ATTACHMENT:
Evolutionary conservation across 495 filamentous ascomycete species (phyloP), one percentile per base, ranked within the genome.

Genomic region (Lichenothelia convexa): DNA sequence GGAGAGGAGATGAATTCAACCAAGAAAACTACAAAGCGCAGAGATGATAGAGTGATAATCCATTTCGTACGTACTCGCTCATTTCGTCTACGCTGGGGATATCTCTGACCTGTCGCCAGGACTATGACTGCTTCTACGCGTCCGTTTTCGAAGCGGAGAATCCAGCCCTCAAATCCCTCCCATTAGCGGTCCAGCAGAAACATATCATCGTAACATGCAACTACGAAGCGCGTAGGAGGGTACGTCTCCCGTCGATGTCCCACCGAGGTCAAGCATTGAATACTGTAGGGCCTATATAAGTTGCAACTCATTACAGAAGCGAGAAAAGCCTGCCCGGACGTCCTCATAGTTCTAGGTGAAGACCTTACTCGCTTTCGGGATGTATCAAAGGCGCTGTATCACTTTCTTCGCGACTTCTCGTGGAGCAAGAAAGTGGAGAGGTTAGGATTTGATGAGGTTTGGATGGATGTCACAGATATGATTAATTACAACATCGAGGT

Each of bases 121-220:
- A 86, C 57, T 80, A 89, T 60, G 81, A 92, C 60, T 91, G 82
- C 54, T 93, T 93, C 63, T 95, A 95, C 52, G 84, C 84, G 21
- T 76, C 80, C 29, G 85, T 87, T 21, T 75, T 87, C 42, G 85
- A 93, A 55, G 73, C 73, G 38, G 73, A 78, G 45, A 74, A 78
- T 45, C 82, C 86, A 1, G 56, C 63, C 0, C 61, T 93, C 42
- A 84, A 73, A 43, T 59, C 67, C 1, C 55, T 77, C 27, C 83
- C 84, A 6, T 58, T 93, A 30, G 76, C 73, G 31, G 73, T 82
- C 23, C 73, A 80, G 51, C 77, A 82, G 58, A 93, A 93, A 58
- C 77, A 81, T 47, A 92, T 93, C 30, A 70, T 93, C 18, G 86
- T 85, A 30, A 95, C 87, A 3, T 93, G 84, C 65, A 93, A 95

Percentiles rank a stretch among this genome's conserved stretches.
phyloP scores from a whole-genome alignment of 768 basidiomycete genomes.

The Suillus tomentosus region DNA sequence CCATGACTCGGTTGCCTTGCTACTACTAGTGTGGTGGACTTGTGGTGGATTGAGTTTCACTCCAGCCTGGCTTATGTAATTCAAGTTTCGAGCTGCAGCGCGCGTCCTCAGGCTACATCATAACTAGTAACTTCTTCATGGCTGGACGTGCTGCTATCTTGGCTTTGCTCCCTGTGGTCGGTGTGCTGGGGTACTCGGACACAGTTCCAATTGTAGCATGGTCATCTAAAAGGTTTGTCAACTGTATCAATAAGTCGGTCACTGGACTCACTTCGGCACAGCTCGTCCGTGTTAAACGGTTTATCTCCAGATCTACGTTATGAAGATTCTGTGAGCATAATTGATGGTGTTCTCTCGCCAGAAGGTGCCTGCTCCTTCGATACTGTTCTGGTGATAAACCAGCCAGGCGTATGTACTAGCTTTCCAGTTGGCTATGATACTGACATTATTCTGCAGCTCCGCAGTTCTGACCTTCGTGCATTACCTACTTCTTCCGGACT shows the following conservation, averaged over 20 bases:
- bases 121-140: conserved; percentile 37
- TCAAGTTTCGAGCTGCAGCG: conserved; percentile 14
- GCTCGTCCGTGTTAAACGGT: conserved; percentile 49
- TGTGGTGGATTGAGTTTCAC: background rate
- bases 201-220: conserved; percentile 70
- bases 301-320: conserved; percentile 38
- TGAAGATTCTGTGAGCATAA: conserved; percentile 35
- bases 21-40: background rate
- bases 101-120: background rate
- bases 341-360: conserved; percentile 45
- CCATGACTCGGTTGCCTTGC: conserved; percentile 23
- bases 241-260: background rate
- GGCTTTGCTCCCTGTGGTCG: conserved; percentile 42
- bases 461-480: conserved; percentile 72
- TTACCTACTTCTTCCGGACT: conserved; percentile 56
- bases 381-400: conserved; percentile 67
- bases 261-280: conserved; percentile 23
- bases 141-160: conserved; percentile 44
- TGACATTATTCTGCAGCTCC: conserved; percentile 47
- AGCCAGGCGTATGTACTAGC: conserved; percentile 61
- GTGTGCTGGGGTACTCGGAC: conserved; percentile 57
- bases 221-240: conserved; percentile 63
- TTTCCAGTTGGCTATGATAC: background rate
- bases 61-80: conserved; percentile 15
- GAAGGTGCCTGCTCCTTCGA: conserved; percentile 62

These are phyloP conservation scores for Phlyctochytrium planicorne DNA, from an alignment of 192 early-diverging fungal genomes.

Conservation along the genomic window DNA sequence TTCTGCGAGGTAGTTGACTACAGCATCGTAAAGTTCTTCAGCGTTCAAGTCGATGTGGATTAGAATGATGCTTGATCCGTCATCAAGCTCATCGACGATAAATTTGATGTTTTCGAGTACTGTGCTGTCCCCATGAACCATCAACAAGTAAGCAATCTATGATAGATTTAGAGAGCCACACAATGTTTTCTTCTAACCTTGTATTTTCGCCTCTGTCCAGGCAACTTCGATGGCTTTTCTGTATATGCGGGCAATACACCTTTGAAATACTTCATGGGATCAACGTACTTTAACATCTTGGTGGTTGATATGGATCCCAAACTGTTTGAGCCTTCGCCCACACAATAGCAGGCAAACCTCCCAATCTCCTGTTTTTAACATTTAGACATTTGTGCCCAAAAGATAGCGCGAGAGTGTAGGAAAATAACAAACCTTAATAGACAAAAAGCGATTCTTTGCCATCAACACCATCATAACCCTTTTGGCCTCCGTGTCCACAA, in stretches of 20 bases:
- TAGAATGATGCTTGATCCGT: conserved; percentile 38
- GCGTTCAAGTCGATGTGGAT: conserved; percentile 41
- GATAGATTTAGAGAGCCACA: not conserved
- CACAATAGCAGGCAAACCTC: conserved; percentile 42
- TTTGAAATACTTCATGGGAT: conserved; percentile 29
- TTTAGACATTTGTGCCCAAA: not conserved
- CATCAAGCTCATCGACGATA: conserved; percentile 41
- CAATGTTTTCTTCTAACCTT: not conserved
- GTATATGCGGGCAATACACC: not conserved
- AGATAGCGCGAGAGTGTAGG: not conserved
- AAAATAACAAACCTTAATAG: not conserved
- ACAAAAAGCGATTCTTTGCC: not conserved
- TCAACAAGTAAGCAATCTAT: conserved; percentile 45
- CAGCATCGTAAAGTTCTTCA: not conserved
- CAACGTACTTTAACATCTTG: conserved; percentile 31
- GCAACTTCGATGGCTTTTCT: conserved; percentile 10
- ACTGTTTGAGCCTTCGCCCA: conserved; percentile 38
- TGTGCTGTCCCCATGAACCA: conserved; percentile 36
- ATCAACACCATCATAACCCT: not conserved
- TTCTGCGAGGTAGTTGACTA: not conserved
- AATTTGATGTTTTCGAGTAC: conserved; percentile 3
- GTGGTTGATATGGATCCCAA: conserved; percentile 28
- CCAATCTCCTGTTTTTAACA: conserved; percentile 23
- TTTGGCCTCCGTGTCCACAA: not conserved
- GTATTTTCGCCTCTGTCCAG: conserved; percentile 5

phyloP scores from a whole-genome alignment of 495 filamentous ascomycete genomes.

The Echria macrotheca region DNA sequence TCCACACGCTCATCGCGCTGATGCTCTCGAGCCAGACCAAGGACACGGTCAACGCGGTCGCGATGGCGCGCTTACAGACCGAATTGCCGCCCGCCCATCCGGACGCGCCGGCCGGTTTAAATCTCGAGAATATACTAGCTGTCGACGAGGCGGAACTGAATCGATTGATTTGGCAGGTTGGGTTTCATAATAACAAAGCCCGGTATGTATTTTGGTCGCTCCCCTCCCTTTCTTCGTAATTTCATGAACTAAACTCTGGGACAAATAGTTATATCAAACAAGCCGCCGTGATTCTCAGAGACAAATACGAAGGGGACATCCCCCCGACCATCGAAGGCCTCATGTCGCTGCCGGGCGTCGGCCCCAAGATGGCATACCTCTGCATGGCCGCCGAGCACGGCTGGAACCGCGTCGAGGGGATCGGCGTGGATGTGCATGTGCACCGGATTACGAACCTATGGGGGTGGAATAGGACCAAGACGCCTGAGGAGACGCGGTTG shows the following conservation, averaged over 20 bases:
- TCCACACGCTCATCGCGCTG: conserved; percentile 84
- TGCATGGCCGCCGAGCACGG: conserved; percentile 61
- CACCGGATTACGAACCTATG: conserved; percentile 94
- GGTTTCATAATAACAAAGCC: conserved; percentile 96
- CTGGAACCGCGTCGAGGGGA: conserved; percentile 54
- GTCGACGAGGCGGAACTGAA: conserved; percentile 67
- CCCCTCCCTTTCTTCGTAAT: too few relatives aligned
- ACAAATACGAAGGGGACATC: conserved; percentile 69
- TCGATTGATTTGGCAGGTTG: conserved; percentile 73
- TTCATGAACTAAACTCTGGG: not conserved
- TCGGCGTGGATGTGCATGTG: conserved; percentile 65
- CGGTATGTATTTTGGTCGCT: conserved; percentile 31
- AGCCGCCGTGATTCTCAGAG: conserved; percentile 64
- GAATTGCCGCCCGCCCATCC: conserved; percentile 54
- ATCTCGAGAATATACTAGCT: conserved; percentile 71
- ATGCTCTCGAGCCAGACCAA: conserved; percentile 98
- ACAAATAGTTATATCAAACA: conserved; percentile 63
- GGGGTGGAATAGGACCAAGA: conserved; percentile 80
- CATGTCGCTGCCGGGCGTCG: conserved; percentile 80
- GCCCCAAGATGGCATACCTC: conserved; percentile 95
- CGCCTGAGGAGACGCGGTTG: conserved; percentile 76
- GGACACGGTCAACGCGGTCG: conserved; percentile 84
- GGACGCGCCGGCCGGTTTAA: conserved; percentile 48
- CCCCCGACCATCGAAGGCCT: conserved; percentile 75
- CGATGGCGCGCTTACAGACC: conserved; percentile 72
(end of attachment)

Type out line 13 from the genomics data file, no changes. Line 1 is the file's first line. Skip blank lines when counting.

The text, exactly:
- T 85, A 30, A 95, C 87, A 3, T 93, G 84, C 65, A 93, A 95